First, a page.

GC2009: This is a pagan celebration - leave
Mary Ann Mueller in Anaheim
July 13, 2009
ANAHEIM, CALIFORNIA---The traditionally red and white clad members of the Episcopal House of Bishops was escorted into Sunday's UTO Ingathering Eucharistic celebration by the racket of drums beating, cymbals clashing, and gongs sounding. Young Oriental children, dressed in black and white with bright yellow, red and blue sashes, were enthusiastically making the noise.
Preceding the Hansori drummers were swaying liturgical dancers waving eight-foot long blue and gold metallic streamers high in the air. (Hansori is a Korean term that loosely means, "presenting a unified voice.")
This was all very reminiscent of the Disney Parade over in Mickeymouseland the night before - the noise ... the colors ... the movement.
Earlier, silent white-gloved, black-dressed mimes were singing the prelude music by the Ubuntu Choir who moved with the beat of the music. Much of the music had an African flavor.
Finally, the three living Episcopal Presiding Bishops - reigning Katharine Jefferts Schori, and retired Frank Griswold with an aging Edmond Browning -- processed towards the make-shift altar.
The three top bishops were the only bishops not attired in the classic Anglican and vividly red chimera with the snowy white rochet draped with wide black tippets. Rather, they wore flowing gold and red vestments. The two retired presiding bishops were sporting plan white miters while Ms. Jefferts Schori had a gold and red miter on her head that matched her vestments. She clutched her bishop's staff in her left hand and service booklet in her right.
Once the Presiding Bishop stepped off, a fellow VOL reporter, The Rev. Michael Heidt, a priest from the conservative Episcopal Diocese of Fort Worth, leaned over and whispered in my ear, "This is a pagan celebration, it is not good for your soul. Leave."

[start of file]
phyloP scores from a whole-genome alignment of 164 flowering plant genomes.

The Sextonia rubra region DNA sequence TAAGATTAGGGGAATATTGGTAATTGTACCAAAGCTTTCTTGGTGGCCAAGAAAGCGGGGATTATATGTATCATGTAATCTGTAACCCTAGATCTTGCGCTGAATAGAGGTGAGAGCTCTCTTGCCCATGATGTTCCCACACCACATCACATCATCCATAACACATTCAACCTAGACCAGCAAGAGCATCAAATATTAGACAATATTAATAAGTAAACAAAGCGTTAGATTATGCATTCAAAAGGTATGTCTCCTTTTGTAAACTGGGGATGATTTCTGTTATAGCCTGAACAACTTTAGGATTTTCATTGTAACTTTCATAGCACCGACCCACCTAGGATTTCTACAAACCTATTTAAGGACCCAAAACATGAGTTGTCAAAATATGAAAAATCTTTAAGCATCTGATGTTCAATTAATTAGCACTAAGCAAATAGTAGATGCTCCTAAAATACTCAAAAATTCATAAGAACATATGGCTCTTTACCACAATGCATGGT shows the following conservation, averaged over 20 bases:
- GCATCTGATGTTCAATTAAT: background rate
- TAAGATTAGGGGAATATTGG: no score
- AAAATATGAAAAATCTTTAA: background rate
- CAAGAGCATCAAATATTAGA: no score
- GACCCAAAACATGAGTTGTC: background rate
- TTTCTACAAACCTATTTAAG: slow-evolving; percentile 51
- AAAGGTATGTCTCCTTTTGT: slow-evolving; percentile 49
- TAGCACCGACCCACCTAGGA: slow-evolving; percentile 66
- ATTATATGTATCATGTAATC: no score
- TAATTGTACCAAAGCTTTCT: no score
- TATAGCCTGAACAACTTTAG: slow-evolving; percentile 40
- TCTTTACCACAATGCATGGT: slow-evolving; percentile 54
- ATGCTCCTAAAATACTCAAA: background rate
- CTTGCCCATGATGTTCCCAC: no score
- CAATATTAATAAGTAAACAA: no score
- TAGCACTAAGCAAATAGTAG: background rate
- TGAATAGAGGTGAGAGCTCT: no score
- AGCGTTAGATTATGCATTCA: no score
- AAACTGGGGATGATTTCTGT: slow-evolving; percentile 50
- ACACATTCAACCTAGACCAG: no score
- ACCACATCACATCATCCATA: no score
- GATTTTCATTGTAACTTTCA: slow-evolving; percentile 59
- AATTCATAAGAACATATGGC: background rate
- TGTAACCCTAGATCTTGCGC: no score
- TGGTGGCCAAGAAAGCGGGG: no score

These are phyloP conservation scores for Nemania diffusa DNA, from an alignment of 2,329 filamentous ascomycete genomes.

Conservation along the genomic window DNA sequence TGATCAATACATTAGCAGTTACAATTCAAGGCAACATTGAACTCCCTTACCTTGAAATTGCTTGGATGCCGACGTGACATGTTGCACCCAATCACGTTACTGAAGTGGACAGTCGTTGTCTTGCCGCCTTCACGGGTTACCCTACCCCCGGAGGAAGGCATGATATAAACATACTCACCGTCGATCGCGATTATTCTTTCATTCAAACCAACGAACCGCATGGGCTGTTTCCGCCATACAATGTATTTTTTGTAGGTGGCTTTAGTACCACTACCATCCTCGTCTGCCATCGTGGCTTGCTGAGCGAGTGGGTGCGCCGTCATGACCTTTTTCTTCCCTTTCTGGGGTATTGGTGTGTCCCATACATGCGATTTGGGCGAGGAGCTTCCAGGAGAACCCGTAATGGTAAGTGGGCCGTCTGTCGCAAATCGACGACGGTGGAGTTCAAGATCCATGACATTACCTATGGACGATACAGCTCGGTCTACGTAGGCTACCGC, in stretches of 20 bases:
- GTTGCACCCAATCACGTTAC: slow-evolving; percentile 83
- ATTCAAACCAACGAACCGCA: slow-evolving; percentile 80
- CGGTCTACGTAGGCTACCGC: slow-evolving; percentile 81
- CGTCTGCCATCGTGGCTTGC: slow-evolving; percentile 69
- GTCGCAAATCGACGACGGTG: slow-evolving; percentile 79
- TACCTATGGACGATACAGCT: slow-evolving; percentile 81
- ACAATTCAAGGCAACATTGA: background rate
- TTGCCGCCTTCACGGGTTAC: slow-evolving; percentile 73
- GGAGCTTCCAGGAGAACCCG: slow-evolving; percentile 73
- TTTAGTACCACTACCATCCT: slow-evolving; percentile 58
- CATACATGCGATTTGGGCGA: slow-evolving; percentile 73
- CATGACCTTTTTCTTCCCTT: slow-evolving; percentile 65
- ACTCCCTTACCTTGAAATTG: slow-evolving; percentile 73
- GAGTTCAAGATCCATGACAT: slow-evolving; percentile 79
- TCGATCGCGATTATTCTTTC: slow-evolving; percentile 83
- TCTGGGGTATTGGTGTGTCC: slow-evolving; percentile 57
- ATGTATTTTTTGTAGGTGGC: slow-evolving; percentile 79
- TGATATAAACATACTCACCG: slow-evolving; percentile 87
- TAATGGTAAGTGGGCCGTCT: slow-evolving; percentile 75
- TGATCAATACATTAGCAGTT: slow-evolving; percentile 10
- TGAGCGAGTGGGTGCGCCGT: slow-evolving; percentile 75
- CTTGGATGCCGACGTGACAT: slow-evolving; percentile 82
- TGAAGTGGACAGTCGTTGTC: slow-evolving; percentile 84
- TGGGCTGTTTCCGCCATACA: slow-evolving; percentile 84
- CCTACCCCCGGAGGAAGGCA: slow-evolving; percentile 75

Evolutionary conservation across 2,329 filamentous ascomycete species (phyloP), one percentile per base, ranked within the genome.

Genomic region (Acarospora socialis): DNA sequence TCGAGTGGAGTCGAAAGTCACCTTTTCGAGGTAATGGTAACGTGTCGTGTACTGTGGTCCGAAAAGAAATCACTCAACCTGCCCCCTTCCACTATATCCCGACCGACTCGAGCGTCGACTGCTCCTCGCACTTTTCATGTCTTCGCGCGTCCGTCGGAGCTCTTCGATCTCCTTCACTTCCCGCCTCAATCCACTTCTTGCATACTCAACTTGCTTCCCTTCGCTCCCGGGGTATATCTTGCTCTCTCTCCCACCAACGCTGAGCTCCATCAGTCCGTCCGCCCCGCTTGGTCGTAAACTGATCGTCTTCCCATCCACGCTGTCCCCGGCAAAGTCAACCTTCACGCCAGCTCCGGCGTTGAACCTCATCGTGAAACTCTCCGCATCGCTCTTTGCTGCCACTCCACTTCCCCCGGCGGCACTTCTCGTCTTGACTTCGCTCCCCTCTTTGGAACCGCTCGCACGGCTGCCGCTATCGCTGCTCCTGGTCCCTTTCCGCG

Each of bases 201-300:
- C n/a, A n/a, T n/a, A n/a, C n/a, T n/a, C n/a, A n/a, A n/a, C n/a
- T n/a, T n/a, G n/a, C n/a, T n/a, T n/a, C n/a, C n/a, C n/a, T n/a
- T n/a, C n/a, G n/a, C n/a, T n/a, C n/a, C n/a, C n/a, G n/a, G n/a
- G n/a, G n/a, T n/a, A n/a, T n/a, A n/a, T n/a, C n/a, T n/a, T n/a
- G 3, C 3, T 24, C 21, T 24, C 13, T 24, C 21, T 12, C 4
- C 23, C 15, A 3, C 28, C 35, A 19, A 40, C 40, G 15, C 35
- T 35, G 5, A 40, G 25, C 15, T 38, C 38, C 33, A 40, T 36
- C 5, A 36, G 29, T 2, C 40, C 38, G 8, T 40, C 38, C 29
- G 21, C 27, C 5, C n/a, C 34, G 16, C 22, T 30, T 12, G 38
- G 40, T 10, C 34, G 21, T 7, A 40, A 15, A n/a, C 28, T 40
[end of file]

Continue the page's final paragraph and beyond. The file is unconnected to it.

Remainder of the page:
Later Fr. Heidt reported that Dallas Bishop James Stanton also found that the strange liturgical style of the ECW Ingathering celebration was a bit too much for his soul's heath. He stormed out, fed up.
In my forty-plus years as a journalist, I have only refused to cover a story three times. Two of those times have been while covering Episcopal General Conventions. This is my third go around as a reporter on the Episcopal General Convention. My first Convention was the 1982 New Orleans version of things.
Early on, when I was a young cub reporter, Elvis Presley came to Tampa. The staff of the radio station where I was working at the time were all expected to attend his concert. I had absolutely no interest in the performer and told my news director I would not go. It was not a matter of conscience. The decision was based more upon the fact that I was not interested in the singer or his style and felt it a personal waste of time.
Fast-forward to 1991 and the Episcopal General Convention in Phoenix that was Barbara Harris' first introduction to the wider church as the bishop suffragan of Massachusetts. I was not impressed.
At the time, I was the photographer for the Episcopal Synod of America's daily convention publication called "The Source," which was being edited by Bill Murchison, then a widely read columnist for the "Dallas Morning News." I was supposed to cover one of the Eucharistic celebrations where Ms. Harris was officiating. I told Bill that I could not in good conscience do that. And I didn't.
I was honored to be a small part of "The Sources" staff, which drew such heavy hitters as Dr. Peter Toon, who most recently went on to meet his heavenly reward.
Now come to 2009 and Anaheim's General Convention. Barbara Harris is again here and I am just as unimpressed with her as I was in Phoenix. The years have not changed my mind, expect perhaps to make me realize how truly vile and foul-mouthed she really is.
A couple of nights ago, Ms. Harris team tagged with Bishop Gene Robinson. Together they wowed the Integrity crowd.
So, for a second time, while covering an Episcopal General Convention, I turned down an assignment. I could not in good conscience attend such an unholy affair. By doing so, it would give credence to the event. David Virtue understood my deeply held spiritual reservations and gave me a bye.
There is much of interest going on at General Convention -- outside of the sometimes-questionable liturgical celebrations.
Last night, I attended a Taize Evensong. It was my first experience with Taize and it was wonderful. So meditative, so quiet, so prayerful. There were no loud beating drums or clinging cymbals or indescribable colors. Just the restful sound of a flute with the gentle background of a quietly played keyboard while the mediators intertwined their voices in chant, sometimes using English, other times Latin and finally, at times, French.
I am sure God heard our quiet prayers sans all the gyrations and noise of the Disneyland-type productions of Ubuntu.
---Mary Ann Mueller is a journalist living in Texas. She is a regular contributor to VirtueOnline
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